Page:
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Rust Style Guide

Motivation - why use a formatting tool?

Formatting code is a mostly mechanical task which takes both time and mental effort. By using an automatic formatting tool, a programmer is relieved of this task and can concentrate on more important things.

Furthermore, by sticking to an established style guide (such as this one), programmers don't need to formulate ad hoc style rules, nor do they need to debate with other programmers what style rules should be used, saving time, communication overhead, and mental energy.

Humans comprehend information through pattern matching. By ensuring that all Rust code has similar formatting, less mental effort is required to comprehend a new project, lowering the barrier to entry for new developers.

Thus, there are productivity benefits to using a formatting tool (such as rustfmt), and even larger benefits by using a community-consistent formatting, typically by using a formatting tool's default settings.

Formatting conventions

Indentation and line width

  • Use spaces, not tabs.
  • Each level of indentation must be four spaces (that is, all indentation outside of string literals and comments must be a multiple of four).
  • The maximum width for a line is 100 characters.
  • A tool should be configurable for all three of these variables.

Blank lines

Separate items and statements by either zero or one blank lines (i.e., one or two newlines). E.g,

fn foo() {
    let x = ...;

    let y = ...;
    let z = ...;
}

fn bar() {}
fn baz() {}

Formatting tools should make the bounds on blank lines configurable: there should be separate minimum and maximum numbers of newlines between both statements and (top-level) items (i.e., four options). As described above, the defaults for both statements and items should be minimum: 1, maximum: 2.

Module-level items

Statements

Expressions

Types

Comments

The following guidelines for comments are recommendations only, a mechanical formatter might skip formatting of comments.

Prefer line comments (//) to block comments (/* ... */).

When using line comments there should be a single space after the opening sigil.

When using single-line block comments there should be a single space after the opening sigil and before the closing sigil. Multi-line block comments should have a newline after the opening sigil and before the closing sigil.

Prefer to put a comment on its own line. Where a comment follows code, there should be a single space before it. Where a block comment is inline, there should be surrounding whitespace as if it were an identifier or keyword. There should be no trailing whitespace after a comment or at the end of any line in a multi-line comment. Examples:

// A comment on an item.
struct Foo { ... }

fn foo() {} // A comment after an item.

pub fn foo(/* a comment before an argument */ x: T) {...}

Comments should usually be complete sentences. Start with a capital letter, end with a period (.). An inline block comment may be treated as a note without punctuation.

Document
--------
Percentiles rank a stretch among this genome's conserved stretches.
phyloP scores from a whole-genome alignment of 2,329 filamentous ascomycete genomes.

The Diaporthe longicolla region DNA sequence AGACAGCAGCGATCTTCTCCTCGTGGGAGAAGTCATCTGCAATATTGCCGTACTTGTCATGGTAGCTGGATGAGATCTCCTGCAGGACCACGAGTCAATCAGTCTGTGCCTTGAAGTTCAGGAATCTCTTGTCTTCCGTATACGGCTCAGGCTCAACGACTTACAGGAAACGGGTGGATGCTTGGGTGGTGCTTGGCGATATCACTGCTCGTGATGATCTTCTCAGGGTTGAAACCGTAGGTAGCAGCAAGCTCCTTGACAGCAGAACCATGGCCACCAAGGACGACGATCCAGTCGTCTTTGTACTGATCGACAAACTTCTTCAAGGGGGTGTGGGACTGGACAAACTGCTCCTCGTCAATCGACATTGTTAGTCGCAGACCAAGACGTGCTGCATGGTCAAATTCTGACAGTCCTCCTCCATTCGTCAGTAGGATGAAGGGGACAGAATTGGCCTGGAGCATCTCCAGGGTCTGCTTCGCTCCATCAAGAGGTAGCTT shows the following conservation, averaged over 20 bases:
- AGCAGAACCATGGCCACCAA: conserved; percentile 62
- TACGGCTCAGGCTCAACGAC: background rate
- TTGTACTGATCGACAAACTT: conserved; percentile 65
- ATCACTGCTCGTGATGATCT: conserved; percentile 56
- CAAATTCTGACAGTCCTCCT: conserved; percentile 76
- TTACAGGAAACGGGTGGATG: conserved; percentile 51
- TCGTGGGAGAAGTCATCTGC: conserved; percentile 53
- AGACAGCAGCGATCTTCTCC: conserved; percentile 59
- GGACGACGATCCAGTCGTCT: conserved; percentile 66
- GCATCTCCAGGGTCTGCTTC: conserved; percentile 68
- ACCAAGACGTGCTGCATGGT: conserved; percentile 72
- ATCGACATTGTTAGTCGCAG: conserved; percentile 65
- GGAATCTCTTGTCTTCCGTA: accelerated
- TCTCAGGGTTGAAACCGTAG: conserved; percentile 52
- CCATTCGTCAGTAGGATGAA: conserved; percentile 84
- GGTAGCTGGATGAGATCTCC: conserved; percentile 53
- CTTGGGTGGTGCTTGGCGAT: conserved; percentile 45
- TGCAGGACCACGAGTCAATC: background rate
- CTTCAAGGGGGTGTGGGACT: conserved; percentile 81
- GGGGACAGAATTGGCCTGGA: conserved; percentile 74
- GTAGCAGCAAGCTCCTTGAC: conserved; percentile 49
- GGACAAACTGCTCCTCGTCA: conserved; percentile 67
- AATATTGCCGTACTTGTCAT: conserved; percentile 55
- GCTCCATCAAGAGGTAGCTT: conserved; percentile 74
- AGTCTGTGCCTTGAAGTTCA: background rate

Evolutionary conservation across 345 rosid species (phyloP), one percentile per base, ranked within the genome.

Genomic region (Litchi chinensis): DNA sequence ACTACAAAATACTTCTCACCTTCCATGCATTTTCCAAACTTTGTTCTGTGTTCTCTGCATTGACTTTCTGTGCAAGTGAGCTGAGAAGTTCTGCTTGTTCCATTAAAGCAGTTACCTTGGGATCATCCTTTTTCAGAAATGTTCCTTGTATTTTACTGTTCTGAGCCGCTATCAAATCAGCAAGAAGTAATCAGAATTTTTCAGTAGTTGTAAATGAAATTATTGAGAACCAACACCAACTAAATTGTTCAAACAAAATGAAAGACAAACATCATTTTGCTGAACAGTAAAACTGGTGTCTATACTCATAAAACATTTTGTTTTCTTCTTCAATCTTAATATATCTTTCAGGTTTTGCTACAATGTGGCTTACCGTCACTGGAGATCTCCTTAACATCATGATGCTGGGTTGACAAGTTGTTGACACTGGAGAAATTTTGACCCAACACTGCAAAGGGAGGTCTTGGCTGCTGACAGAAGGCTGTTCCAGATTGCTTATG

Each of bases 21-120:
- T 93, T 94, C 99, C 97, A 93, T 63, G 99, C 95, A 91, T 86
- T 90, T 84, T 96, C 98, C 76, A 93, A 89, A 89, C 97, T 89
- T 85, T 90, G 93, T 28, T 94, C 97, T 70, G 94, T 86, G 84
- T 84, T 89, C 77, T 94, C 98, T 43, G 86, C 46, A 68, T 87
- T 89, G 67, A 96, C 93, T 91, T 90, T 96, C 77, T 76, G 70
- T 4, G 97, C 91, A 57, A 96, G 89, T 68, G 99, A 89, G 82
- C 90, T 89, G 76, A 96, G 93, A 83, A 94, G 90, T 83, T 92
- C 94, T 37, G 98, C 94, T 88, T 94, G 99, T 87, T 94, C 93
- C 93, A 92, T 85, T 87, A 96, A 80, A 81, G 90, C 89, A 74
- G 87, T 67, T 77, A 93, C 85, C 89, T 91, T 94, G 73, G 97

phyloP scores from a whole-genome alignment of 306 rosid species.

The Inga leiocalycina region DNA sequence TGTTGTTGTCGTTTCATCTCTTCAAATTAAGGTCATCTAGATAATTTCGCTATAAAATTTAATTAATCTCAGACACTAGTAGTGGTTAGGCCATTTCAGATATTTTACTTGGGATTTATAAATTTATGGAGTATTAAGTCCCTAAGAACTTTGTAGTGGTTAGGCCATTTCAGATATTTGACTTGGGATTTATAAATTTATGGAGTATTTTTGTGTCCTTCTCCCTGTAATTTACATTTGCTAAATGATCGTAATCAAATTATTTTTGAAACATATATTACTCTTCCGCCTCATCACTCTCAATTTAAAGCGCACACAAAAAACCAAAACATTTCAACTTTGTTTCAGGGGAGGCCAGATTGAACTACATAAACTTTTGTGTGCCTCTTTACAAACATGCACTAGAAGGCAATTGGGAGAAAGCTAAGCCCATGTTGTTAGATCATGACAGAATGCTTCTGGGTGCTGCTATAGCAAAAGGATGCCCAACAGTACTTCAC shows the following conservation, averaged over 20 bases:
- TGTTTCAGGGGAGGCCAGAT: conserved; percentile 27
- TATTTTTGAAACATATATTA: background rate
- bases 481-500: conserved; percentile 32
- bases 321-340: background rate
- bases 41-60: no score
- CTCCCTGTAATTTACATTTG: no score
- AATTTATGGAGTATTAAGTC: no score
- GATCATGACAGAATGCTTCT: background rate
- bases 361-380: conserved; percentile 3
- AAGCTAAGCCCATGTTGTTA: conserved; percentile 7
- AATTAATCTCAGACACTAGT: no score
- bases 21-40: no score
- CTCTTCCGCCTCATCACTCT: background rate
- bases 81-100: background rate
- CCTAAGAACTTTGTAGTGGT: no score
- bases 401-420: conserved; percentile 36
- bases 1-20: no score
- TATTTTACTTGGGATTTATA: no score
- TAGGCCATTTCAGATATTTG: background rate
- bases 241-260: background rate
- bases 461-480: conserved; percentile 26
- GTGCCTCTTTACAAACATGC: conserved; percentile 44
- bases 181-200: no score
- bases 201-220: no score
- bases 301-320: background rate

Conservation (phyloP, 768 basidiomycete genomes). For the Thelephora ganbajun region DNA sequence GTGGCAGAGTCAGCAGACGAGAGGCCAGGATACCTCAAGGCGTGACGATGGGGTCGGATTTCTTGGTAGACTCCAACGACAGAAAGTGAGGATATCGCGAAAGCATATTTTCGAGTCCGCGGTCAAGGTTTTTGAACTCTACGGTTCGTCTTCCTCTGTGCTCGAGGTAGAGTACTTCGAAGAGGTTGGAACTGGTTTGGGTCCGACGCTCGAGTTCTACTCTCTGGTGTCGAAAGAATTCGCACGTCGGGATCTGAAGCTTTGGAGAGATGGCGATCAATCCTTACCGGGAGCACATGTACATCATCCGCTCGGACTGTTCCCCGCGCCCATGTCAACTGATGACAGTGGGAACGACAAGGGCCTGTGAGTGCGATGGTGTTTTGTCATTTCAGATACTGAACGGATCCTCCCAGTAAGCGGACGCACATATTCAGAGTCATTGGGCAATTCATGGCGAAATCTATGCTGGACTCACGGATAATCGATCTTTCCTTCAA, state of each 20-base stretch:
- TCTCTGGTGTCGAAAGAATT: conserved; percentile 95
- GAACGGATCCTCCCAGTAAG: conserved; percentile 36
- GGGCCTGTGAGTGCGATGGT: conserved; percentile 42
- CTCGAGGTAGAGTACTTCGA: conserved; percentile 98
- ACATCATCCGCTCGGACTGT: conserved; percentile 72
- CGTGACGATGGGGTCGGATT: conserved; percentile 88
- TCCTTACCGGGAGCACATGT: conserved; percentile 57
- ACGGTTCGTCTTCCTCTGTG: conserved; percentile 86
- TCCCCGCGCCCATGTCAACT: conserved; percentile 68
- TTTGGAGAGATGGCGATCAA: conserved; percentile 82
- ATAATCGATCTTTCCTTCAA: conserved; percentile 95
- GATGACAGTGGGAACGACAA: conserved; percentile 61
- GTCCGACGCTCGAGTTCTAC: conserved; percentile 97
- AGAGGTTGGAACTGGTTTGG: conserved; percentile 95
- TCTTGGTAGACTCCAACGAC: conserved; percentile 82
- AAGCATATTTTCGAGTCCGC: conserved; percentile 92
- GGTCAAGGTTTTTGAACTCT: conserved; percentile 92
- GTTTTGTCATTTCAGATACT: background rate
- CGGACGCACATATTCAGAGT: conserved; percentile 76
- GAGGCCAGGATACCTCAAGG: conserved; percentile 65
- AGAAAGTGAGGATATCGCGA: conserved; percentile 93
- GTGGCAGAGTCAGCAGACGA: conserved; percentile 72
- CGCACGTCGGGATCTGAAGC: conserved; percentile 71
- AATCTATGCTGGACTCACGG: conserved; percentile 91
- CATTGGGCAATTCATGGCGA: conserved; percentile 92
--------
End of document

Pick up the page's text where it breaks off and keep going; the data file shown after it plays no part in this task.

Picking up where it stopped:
Source lines which are entirely a comment should be limited to 80 characters in length (including comment sigils, but excluding indentation) or the maximum width of the line (including comment sigils and indentation), whichever is smaller:

// This comment goes up to the ................................. 80 char margin.

{
    // This comment is .............................................. 80 chars wide.
}

{
    {
        {
            {
                {
                    {
                        // This comment is limited by the ......................... 100 char margin.
                    }
                }
            }
        }
    }
}

Doc comments

Prefer line comments (///) to block comments (//* ... */).

Prefer outer doc comments (/// or //*), only use inner doc comments (//! and //*!) to write module-level or crate-level documentation.

Doc comments should come before attributes.

Attributes

Put each attribute on its own line, indented to the level of the item. In the case of inner attributes (#!), indent it to the level of the inside of the item. Prefer outer attributes, where possible.

For attributes with argument lists, format like functions.

#[repr(C)]
#[foo(foo, bar)]
struct CRepr {
    #![repr(C)]
    x: f32,
    y: f32,
}

For attributes with an equal sign, there should be a single space before and after the =, e.g., #[foo = 42].

There must only be a single derive attribute. Note for tool authors: if combining multiple derive attributes into a single attribute, the ordering of the derived names should be preserved. E.g., #[derive(bar)] #[derive(foo)] struct Baz; should be formatted to #[derive(bar, foo)] struct Baz;.

small items

In many places in this guide we specify that a formatter may format an item differently if it is small, for example struct literals:

// Normal formatting
Foo {
    f1: an_expression,
    f2: another_expression(),
}

// *small* formatting
Foo { f1, f2 }

We leave it to individual tools to decide on exactly what small means. In particular, tools are free to use different definitions in different circumstances.

Some suitable heuristics are the size of the item (in characters) or the complexity of an item (for example, that all components must be simple names, not more complex sub-expressions). For more discussion on suitable heuristics, see this issue.

Tools should give the user an option to ignore such heuristics and always use the normal formatting.

Non-formatting conventions

Cargo.toml conventions

Principles used for deciding these guidelines